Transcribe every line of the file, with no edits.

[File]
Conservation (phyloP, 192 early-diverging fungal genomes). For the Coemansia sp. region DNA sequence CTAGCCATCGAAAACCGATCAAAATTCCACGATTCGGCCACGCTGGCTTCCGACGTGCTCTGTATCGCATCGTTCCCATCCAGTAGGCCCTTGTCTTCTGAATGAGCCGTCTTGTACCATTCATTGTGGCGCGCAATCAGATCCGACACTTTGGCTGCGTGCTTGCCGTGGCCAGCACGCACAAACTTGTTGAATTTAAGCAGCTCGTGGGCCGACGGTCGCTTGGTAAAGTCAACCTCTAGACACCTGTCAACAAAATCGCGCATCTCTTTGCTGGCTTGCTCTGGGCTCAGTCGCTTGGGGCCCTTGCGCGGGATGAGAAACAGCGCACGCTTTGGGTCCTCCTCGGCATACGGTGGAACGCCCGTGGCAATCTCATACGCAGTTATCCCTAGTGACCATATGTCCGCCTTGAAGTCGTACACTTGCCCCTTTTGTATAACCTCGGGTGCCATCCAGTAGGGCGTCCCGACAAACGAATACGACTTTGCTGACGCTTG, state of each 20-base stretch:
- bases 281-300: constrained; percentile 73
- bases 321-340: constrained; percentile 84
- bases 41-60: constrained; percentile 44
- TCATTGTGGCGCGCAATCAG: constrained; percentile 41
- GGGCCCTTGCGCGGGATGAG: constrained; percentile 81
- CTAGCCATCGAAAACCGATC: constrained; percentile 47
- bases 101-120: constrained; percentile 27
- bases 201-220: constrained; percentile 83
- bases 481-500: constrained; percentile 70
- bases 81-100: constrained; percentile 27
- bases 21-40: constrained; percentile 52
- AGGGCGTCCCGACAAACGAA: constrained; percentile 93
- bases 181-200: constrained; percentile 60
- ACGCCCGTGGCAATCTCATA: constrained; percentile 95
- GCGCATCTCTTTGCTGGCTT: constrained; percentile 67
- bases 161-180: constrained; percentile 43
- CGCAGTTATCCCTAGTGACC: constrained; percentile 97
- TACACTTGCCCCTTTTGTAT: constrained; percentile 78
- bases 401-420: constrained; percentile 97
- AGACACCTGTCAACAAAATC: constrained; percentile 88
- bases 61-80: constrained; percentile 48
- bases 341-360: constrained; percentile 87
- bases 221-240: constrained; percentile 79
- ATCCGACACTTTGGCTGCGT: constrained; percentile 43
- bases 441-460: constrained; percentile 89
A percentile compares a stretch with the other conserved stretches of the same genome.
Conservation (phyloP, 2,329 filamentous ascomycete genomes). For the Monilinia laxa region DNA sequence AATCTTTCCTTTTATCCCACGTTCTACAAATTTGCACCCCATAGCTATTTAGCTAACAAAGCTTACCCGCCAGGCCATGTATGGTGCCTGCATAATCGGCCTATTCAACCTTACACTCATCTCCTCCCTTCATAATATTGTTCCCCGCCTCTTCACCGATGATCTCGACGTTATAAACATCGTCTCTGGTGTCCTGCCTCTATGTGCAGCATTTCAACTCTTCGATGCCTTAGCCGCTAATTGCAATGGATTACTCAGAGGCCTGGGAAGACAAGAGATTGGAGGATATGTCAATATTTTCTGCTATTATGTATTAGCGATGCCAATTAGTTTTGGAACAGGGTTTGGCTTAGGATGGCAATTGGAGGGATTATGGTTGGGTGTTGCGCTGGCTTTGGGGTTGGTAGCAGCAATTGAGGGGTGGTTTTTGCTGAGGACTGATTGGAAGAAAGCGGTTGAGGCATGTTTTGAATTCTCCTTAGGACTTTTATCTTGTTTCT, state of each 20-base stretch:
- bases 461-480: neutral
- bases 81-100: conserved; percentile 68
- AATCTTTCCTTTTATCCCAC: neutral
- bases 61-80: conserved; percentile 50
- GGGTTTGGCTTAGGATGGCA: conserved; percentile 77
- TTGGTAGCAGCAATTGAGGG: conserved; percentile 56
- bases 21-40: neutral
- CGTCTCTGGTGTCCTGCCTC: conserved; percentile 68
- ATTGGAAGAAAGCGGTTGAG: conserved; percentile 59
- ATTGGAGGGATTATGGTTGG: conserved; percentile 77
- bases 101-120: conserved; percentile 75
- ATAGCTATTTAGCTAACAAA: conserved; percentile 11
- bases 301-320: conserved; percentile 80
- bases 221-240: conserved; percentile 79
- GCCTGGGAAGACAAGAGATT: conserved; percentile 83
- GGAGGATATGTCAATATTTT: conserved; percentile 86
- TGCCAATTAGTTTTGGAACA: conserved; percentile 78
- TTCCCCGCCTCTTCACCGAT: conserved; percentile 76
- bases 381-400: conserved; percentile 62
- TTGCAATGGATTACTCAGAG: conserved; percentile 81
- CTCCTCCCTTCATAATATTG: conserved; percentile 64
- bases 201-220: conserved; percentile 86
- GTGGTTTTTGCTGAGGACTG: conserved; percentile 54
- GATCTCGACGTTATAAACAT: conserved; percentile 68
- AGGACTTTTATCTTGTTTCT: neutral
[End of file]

Conservation (phyloP, 192 early-diverging fungal genomes). For the Coemansia sp. region DNA sequence CTAGCCATCGAAAACCGATCAAAATTCCACGATTCGGCCACGCTGGCTTCCGACGTGCTCTGTATCGCATCGTTCCCATCCAGTAGGCCCTTGTCTTCTGAATGAGCCGTCTTGTACCATTCATTGTGGCGCGCAATCAGATCCGACACTTTGGCTGCGTGCTTGCCGTGGCCAGCACGCACAAACTTGTTGAATTTAAGCAGCTCGTGGGCCGACGGTCGCTTGGTAAAGTCAACCTCTAGACACCTGTCAACAAAATCGCGCATCTCTTTGCTGGCTTGCTCTGGGCTCAGTCGCTTGGGGCCCTTGCGCGGGATGAGAAACAGCGCACGCTTTGGGTCCTCCTCGGCATACGGTGGAACGCCCGTGGCAATCTCATACGCAGTTATCCCTAGTGACCATATGTCCGCCTTGAAGTCGTACACTTGCCCCTTTTGTATAACCTCGGGTGCCATCCAGTAGGGCGTCCCGACAAACGAATACGACTTTGCTGACGCTTG, state of each 20-base stretch:
- bases 281-300: constrained; percentile 73
- bases 321-340: constrained; percentile 84
- bases 41-60: constrained; percentile 44
- TCATTGTGGCGCGCAATCAG: constrained; percentile 41
- GGGCCCTTGCGCGGGATGAG: constrained; percentile 81
- CTAGCCATCGAAAACCGATC: constrained; percentile 47
- bases 101-120: constrained; percentile 27
- bases 201-220: constrained; percentile 83
- bases 481-500: constrained; percentile 70
- bases 81-100: constrained; percentile 27
- bases 21-40: constrained; percentile 52
- AGGGCGTCCCGACAAACGAA: constrained; percentile 93
- bases 181-200: constrained; percentile 60
- ACGCCCGTGGCAATCTCATA: constrained; percentile 95
- GCGCATCTCTTTGCTGGCTT: constrained; percentile 67
- bases 161-180: constrained; percentile 43
- CGCAGTTATCCCTAGTGACC: constrained; percentile 97
- TACACTTGCCCCTTTTGTAT: constrained; percentile 78
- bases 401-420: constrained; percentile 97
- AGACACCTGTCAACAAAATC: constrained; percentile 88
- bases 61-80: constrained; percentile 48
- bases 341-360: constrained; percentile 87
- bases 221-240: constrained; percentile 79
- ATCCGACACTTTGGCTGCGT: constrained; percentile 43
- bases 441-460: constrained; percentile 89
A percentile compares a stretch with the other conserved stretches of the same genome.
Conservation (phyloP, 2,329 filamentous ascomycete genomes). For the Monilinia laxa region DNA sequence AATCTTTCCTTTTATCCCACGTTCTACAAATTTGCACCCCATAGCTATTTAGCTAACAAAGCTTACCCGCCAGGCCATGTATGGTGCCTGCATAATCGGCCTATTCAACCTTACACTCATCTCCTCCCTTCATAATATTGTTCCCCGCCTCTTCACCGATGATCTCGACGTTATAAACATCGTCTCTGGTGTCCTGCCTCTATGTGCAGCATTTCAACTCTTCGATGCCTTAGCCGCTAATTGCAATGGATTACTCAGAGGCCTGGGAAGACAAGAGATTGGAGGATATGTCAATATTTTCTGCTATTATGTATTAGCGATGCCAATTAGTTTTGGAACAGGGTTTGGCTTAGGATGGCAATTGGAGGGATTATGGTTGGGTGTTGCGCTGGCTTTGGGGTTGGTAGCAGCAATTGAGGGGTGGTTTTTGCTGAGGACTGATTGGAAGAAAGCGGTTGAGGCATGTTTTGAATTCTCCTTAGGACTTTTATCTTGTTTCT, state of each 20-base stretch:
- bases 461-480: neutral
- bases 81-100: conserved; percentile 68
- AATCTTTCCTTTTATCCCAC: neutral
- bases 61-80: conserved; percentile 50
- GGGTTTGGCTTAGGATGGCA: conserved; percentile 77
- TTGGTAGCAGCAATTGAGGG: conserved; percentile 56
- bases 21-40: neutral
- CGTCTCTGGTGTCCTGCCTC: conserved; percentile 68
- ATTGGAAGAAAGCGGTTGAG: conserved; percentile 59
- ATTGGAGGGATTATGGTTGG: conserved; percentile 77
- bases 101-120: conserved; percentile 75
- ATAGCTATTTAGCTAACAAA: conserved; percentile 11
- bases 301-320: conserved; percentile 80
- bases 221-240: conserved; percentile 79
- GCCTGGGAAGACAAGAGATT: conserved; percentile 83
- GGAGGATATGTCAATATTTT: conserved; percentile 86
- TGCCAATTAGTTTTGGAACA: conserved; percentile 78
- TTCCCCGCCTCTTCACCGAT: conserved; percentile 76
- bases 381-400: conserved; percentile 62
- TTGCAATGGATTACTCAGAG: conserved; percentile 81
- CTCCTCCCTTCATAATATTG: conserved; percentile 64
- bases 201-220: conserved; percentile 86
- GTGGTTTTTGCTGAGGACTG: conserved; percentile 54
- GATCTCGACGTTATAAACAT: conserved; percentile 68
- AGGACTTTTATCTTGTTTCT: neutral